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Presenters: Judy Goldman, Susan Snowden, Kathryn Stripling Byer, Nancy Simpson, Gary Carden, Newt Smith, Bill Elliott - You don't want to miss this one.


NOW MIGHT AS WELL BE THEN, poetry by Glenda Council Beall,
published by Finishing Line Press, 2009

Review by Joan L. Cannon
These poems are sensuous and rhythmic and graced by lovely diction. Word choices are evocative. The poems are in no way difficult or obscure, and in no way are they simple. Loss, sorrow, humor, regret, joy and more reveal themselves in every one. We recognize and share emotion instantly and understand how the author was feeling about her subject while it was new, and while she was writing about it later.

- Joan L. Cannon

Scott Owens, poetry editor for the online Wild Goose Poetry Review .
There are no surprises in Glenda Beall's new book of poems Now Might As Well Be Then. The title gives it all away. These are poems about timelessness, specifically about the timelessness of human experience. There are no surprises, but there is great joy. Not that every poem tells a joyful story. Quite the contrary, some of the best poems here are the most tragic. But even in these poems, there is great poignancy, and in that poignancy the joy of recollecting, of being reminded of how it feels to be human, of having, in fact, those feelings cathartically intensified through the poems.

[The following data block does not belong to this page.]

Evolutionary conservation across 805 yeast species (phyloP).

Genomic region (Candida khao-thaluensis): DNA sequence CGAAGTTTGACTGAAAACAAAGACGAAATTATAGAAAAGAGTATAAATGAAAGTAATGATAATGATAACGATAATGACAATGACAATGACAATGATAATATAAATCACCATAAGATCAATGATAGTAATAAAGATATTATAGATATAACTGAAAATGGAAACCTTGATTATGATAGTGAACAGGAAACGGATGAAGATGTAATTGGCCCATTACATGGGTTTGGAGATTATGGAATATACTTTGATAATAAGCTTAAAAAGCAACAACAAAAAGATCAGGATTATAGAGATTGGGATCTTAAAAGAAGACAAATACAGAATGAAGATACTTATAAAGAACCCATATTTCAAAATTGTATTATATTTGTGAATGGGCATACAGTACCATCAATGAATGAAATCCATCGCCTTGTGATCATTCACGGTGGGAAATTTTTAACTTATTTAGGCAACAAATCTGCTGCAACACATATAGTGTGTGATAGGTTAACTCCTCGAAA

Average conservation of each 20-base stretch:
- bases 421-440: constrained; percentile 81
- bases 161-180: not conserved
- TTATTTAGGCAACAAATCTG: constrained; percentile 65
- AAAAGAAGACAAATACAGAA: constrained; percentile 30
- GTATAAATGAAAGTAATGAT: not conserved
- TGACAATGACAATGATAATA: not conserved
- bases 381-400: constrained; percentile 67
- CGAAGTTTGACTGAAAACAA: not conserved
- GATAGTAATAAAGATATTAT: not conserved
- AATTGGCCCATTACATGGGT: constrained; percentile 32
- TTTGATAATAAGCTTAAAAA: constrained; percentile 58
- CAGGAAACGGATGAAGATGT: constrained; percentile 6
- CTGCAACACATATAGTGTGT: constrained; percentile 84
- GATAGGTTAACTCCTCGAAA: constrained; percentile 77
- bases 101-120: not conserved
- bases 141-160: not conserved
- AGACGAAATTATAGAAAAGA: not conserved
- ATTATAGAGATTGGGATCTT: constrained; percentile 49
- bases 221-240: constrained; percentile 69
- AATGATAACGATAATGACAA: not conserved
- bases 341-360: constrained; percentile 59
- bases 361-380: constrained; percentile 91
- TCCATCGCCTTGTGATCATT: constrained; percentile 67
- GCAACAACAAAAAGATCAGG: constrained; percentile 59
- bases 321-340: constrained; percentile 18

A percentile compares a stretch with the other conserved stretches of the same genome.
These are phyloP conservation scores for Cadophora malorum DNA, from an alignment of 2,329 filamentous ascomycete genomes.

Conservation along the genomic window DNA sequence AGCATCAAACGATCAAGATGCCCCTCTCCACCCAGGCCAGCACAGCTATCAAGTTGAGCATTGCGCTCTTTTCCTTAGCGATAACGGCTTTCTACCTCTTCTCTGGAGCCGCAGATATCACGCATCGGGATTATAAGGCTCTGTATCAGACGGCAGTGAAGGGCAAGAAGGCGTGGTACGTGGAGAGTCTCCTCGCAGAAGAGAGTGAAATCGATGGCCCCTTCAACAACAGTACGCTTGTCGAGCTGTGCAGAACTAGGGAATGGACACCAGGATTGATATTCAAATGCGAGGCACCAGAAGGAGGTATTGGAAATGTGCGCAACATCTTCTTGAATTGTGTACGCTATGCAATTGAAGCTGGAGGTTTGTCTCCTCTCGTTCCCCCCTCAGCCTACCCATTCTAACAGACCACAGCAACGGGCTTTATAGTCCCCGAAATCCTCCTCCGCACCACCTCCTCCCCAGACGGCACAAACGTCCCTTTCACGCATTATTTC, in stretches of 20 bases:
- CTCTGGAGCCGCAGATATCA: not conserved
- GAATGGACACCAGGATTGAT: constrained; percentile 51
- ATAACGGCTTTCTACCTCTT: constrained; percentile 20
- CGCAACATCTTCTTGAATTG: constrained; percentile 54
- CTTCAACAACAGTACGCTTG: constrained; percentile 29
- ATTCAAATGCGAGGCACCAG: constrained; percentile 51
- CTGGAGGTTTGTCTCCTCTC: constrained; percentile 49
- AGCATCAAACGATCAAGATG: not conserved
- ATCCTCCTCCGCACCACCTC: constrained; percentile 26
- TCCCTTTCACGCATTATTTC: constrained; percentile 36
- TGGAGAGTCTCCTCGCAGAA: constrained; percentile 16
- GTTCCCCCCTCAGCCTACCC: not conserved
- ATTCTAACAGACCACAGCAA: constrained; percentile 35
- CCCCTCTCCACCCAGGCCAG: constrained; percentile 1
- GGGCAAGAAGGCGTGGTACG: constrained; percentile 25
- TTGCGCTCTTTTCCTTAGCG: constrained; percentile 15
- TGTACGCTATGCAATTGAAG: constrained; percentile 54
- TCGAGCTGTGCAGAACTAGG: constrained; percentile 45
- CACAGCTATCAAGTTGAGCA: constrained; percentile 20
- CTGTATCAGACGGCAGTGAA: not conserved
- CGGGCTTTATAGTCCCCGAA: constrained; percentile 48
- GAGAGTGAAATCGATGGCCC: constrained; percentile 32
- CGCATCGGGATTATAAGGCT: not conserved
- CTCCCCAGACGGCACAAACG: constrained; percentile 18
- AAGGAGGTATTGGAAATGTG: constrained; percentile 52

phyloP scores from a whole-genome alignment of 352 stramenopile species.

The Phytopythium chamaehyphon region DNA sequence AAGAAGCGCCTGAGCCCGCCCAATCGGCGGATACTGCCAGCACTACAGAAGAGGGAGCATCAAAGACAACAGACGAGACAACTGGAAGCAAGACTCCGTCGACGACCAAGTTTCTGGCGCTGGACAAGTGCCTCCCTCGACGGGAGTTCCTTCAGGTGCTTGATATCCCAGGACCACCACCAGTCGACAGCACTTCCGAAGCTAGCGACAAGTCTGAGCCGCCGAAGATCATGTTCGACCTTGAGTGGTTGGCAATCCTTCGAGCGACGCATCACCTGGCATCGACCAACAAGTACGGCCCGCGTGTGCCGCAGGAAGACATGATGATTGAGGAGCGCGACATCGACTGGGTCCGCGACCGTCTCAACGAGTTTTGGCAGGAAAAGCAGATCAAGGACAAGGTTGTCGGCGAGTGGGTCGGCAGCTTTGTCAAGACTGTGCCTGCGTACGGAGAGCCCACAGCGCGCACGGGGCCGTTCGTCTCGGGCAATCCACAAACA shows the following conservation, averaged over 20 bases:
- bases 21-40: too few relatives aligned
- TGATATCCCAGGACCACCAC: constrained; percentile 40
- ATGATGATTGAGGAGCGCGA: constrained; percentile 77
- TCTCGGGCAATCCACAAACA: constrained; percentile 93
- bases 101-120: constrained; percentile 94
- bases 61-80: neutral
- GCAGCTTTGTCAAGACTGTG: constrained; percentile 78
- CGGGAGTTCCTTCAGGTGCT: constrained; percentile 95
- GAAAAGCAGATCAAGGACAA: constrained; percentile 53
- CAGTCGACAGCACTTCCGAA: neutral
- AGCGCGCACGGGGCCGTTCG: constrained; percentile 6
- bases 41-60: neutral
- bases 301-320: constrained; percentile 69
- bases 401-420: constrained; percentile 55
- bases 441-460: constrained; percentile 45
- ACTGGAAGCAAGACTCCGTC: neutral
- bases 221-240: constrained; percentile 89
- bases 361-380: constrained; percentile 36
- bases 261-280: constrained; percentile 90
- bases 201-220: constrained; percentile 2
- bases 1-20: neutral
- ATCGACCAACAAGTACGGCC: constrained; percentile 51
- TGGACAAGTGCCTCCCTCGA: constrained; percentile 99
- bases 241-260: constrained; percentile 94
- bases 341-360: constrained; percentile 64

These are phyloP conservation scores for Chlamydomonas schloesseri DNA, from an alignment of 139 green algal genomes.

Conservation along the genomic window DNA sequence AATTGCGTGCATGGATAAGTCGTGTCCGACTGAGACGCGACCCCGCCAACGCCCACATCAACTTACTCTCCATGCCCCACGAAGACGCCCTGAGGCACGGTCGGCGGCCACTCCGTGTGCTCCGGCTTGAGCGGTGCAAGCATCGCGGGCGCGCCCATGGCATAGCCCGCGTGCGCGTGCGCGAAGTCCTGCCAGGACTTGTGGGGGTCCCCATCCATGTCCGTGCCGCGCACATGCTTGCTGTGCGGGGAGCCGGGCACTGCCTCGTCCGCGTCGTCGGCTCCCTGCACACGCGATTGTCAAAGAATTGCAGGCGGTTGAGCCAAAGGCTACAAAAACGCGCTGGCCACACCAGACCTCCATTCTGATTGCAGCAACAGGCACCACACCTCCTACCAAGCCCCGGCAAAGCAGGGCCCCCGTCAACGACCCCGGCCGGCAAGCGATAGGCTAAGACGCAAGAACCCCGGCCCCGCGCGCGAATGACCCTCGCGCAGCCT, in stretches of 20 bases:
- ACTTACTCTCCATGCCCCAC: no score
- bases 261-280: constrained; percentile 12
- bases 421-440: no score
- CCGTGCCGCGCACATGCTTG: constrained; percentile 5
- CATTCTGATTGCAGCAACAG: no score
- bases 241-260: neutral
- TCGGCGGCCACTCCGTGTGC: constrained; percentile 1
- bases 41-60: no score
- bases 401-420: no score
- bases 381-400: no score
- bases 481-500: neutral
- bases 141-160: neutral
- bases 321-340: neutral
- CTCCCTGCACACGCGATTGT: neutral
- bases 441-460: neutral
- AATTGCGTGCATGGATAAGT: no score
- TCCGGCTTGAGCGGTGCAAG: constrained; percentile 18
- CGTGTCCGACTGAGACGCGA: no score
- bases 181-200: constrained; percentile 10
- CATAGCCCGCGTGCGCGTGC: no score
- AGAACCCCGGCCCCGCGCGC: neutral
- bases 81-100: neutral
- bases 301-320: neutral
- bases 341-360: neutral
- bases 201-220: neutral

Beall begins the collection with a love poem that celebrates the timelessness of a relationship. The speaker in the title poems says, "You brought me spring in winter // youth when I was old, / you found my childhood self." If not for the dedication of the poem which announces who is intended by the indefinite second person pronoun, one could easily read this as a celebration of many things--god, nature, the mountains of North Carolina—and interestingly, any of these meanings would fit for the poems that follow as these poems celebrate the presence and influence of all of these elements.

-- Scott Owens - The Wild Goose Poetry Review - Volume 4, Issue 4, Winter 2009.

Kathryn Stripling Byer wrote on her site:

Order your copy by calling 828-389-4441 or go to or
Ask your local book store for Now Might As Well Be Then. They can order it if they don't have it in stock.

The Citizen-Times newspaper:
Glenda Beall’s poem, “No Safe Place,” should be anthologized in a book of poems about grief, too. It has the sound of a sonnet, with its iambic pentameter and resounding last line; and it tells a moving story.  - Rob Neufeld